BY NANCY GAGNET | MIRROR REPORTER — With new safety protocols in place, local hair salons are serving customers again.
Definitions by Design, a 3,000-square-foot salon located on Dussel Drive, opened to a steady stream of clients on May 15 following the eight-week shutdown due to the coronavirus pandemic. Salon owner Peggy George was among the many hairdressers happy to see her customers again.
“When we closed down, so many of my clients bought gift cards and sent monetary donations to the salon. It’s amazing the support you get from people. My clientele are the ones that carried me through this,” she said.
With strict social distancing guidelines in place due to concerns that a second coronavirus wave could hit, the state of Ohio has allowed hair and nail salons, barbershops and tanning facilities and other businesses to open.
Prior to entering a salon, for example, clients must answer a series of questions and receive a temperature check. Those in the salon, both customers and stylists, wear face masks and all workstations must be 6 feet apart. Waiting areas have been removed, along with magazines, coffee stations and any other type of fixture thought to allow germs to spread easily. Handwashing and sanitation stations have also been installed in many areas.
Definitions by Design can house up to 17 stylists at one time, and clear shower curtains were installed between stations to provide an additional barrier between them. A large Plexiglas shield was also installed at the receptionist station. In addition to stylists, the salon also houses one nail tech, one esthetician and a massage therapist. There is also an opening for another nail tech.
Stations, brushes and combs are cleaned between client visits and receptionists provide extra sanitation, but many of the steps taken have always been part of cleaning protocol, George said.
Stylists are only allowed to book one client at a time and clients are asked to come alone. Prior to opening, George also called the state board inspector to review the facts and guidelines set forth in Ohio.
“We talked for 90 minutes and that took the weight of the world off of me,” she said. “I wanted informed answers to a lot of the rumors and false facts people are spreading out of the panic they are feeling. It is a high-anxiety time, and we have to be respectful both ways. Getting a beauty service is an elective thing to do and if you aren’t ready yet, that’s OK. In the same way, if a stylist isn’t ready to go back to work, then don’t do it, that’s fine. For me, it is a privilege to make people feel good in this crazy time and personally, I am embracing it.”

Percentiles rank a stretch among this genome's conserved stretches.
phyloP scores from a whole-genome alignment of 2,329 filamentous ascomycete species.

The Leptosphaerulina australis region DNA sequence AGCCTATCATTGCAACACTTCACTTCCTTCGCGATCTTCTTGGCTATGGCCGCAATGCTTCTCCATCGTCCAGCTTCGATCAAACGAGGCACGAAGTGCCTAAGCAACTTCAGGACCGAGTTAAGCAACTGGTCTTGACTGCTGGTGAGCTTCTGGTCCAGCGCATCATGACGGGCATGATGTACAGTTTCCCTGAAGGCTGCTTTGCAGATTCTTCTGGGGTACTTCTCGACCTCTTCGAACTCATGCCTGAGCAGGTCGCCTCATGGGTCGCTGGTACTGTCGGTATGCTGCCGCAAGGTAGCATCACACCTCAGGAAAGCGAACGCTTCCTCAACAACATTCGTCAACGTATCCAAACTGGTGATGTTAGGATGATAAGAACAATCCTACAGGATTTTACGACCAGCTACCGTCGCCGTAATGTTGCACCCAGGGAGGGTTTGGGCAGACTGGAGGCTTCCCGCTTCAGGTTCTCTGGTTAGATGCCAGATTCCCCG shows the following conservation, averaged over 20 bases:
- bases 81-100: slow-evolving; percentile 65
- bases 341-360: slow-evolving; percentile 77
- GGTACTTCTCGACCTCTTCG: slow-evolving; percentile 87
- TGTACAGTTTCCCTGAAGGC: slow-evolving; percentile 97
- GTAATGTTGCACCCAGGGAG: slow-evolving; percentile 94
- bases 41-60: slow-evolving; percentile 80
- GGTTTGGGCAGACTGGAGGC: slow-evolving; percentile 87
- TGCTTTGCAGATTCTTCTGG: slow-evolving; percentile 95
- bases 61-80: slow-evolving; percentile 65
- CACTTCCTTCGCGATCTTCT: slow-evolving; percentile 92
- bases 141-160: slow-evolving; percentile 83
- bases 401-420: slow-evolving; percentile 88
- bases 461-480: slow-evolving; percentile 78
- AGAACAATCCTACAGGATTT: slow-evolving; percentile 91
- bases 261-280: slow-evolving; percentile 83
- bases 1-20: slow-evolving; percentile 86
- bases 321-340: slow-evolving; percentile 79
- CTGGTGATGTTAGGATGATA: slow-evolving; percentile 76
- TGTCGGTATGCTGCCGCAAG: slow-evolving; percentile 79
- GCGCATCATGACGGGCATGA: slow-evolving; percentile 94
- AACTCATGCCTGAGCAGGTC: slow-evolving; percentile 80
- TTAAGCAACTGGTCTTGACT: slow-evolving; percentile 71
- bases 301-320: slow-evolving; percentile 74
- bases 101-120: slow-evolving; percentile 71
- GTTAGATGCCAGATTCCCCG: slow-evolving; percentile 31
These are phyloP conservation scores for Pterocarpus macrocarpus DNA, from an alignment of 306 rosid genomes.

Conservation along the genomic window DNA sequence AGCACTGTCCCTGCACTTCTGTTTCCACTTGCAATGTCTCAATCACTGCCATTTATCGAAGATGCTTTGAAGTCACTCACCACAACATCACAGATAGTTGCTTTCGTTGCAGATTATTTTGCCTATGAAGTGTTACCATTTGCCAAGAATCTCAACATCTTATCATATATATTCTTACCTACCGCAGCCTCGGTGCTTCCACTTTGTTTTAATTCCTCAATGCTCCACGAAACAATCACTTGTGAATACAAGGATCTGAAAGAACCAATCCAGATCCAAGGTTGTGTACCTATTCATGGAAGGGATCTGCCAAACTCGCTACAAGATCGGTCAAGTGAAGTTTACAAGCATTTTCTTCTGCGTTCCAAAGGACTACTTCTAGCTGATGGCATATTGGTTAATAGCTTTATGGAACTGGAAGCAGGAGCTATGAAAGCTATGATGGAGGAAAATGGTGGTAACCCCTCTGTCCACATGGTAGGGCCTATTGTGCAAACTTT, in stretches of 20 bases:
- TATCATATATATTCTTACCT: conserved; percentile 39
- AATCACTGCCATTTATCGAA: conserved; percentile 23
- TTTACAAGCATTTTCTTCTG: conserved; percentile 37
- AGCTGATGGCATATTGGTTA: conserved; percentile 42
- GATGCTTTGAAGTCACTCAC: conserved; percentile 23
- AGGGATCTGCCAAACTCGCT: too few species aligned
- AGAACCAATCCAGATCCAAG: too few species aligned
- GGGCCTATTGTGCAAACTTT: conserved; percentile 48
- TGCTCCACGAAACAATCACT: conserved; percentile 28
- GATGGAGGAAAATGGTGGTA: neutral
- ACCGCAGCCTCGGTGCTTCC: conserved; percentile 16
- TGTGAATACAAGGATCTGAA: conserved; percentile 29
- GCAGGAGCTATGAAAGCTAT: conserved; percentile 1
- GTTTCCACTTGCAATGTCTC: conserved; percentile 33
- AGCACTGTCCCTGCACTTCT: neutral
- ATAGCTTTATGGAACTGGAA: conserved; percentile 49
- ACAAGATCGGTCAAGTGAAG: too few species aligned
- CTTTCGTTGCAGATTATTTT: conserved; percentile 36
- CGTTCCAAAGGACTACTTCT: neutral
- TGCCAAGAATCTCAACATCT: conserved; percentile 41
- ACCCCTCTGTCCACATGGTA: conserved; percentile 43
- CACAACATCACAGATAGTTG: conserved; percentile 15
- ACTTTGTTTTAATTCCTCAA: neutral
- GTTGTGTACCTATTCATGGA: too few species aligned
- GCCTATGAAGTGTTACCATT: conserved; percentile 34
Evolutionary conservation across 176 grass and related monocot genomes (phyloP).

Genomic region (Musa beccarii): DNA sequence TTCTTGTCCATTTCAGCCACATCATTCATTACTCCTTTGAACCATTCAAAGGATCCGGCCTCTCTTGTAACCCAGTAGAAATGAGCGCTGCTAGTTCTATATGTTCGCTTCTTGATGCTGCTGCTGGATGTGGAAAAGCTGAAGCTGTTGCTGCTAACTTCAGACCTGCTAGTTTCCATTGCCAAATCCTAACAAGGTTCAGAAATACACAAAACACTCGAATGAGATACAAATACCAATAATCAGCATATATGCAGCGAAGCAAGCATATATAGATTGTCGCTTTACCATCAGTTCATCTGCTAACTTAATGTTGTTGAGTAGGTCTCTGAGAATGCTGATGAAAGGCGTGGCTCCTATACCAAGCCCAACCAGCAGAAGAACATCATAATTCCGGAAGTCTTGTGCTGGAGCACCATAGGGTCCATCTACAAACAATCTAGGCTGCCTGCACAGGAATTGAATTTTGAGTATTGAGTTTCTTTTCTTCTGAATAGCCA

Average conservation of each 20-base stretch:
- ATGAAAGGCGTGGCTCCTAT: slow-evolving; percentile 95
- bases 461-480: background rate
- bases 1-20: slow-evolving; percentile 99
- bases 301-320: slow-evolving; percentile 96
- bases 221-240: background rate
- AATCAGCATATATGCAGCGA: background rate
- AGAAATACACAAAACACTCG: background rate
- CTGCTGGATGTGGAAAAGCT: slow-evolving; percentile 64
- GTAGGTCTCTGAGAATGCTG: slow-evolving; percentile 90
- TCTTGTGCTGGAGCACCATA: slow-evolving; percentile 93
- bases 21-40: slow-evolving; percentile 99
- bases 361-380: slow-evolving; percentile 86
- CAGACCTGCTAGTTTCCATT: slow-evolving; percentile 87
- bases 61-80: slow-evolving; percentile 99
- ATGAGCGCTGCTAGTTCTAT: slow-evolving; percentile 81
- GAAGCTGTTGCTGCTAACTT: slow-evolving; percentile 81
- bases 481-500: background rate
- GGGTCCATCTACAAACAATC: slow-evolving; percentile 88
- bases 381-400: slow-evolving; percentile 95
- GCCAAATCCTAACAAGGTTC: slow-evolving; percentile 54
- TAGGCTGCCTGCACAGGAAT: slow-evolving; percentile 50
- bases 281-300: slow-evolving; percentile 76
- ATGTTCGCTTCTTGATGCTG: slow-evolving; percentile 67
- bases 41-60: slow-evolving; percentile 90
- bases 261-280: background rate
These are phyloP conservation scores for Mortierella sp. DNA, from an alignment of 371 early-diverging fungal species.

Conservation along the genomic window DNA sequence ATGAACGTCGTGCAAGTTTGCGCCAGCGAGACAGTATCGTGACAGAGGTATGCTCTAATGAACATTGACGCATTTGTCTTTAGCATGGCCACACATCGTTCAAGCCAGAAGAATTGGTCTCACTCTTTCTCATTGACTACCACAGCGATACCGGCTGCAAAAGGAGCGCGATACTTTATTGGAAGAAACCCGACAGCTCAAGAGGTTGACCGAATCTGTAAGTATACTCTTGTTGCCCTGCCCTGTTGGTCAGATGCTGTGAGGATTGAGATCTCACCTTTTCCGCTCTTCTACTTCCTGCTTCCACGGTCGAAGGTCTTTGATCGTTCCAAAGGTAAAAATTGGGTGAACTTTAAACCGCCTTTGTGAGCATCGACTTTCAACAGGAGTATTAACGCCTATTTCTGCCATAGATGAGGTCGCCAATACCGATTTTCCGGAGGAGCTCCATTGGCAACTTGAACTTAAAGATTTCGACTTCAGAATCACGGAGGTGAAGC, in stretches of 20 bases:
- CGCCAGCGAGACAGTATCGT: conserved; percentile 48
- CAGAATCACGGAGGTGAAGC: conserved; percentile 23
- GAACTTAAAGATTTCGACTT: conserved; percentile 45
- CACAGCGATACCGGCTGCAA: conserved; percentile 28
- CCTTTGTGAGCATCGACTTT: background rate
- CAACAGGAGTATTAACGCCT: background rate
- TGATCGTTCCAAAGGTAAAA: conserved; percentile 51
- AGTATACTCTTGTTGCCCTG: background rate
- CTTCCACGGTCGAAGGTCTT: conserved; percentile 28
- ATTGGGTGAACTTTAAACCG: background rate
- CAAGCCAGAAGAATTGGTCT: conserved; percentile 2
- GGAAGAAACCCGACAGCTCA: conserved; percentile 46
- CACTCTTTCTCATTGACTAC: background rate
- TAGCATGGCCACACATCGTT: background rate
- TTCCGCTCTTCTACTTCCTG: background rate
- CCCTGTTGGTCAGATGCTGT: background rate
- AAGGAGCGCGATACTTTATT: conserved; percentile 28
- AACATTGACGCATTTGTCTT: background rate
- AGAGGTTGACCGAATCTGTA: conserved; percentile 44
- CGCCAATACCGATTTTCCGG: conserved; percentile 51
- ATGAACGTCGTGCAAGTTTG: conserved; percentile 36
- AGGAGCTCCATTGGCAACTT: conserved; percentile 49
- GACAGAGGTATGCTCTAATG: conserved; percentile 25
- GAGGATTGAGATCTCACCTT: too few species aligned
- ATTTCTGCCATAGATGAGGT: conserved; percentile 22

At The Salon Uptown in uptown Maumee, clients began calling immediately after the lift order was announced.
“The governor didn’t even get the words out of his mouth and we began getting calls,” said stylist Bridgette Johnson.
Several family members work at the salon – Johnson’s sister Robin Kamlani owns the business and Robin’s daughter Asia Kamlani also works there.
At 1,000 square feet, maintaining safety guidelines at the salon has been manageable, Robin said.
“Because of the size, we can easily control it,” she said.
Stylists see clients on the weekends and evening hours except on Sundays when the salon is closed for full sanitation. Asia said that clients have been very understanding, but she admits that wearing a mask all day is not easy.
“After a 15-hour day, my face broke out,” she said. “We’re doing what we can to get everyone in. Every one of our clients has been so nice and so patient.”
Alice & Co. Salon, which is also located in uptown Maumee, also began fielding calls immediately after the lift order was announced. Owner Melissa Timmons, who opened the salon in 2018, said that her phone immediately began ringing.
“It was nuts. I was on my phone from 2:00 to 8:00 scheduling people. It was instantaneous. I think all of us experienced the same thing,” she said.
Alice & Co. is 2,400 square feet and houses four hairstylists and four nail techs, plus a receptionist. While Plexiglas shields have been installed at the nail tech stations and clear shower curtains provide barriers at the shampoo bowl, the hairstylists have their own individual rooms to work in, which makes social distancing for them much easier, Timmons said.
Like many salon owners and stylists, Timmons said that trying to manage during the shutdown was incredibly difficult and that being open and working again, even under strict guidelines, is a relief.
“The shutdown was devastating,” she said. “Especially not knowing what we were going to be able to do and none of us were making money and we still had bills to pay. I still had to maintain the salon and I didn’t have an income. It was probably one of the hardest times of my life.”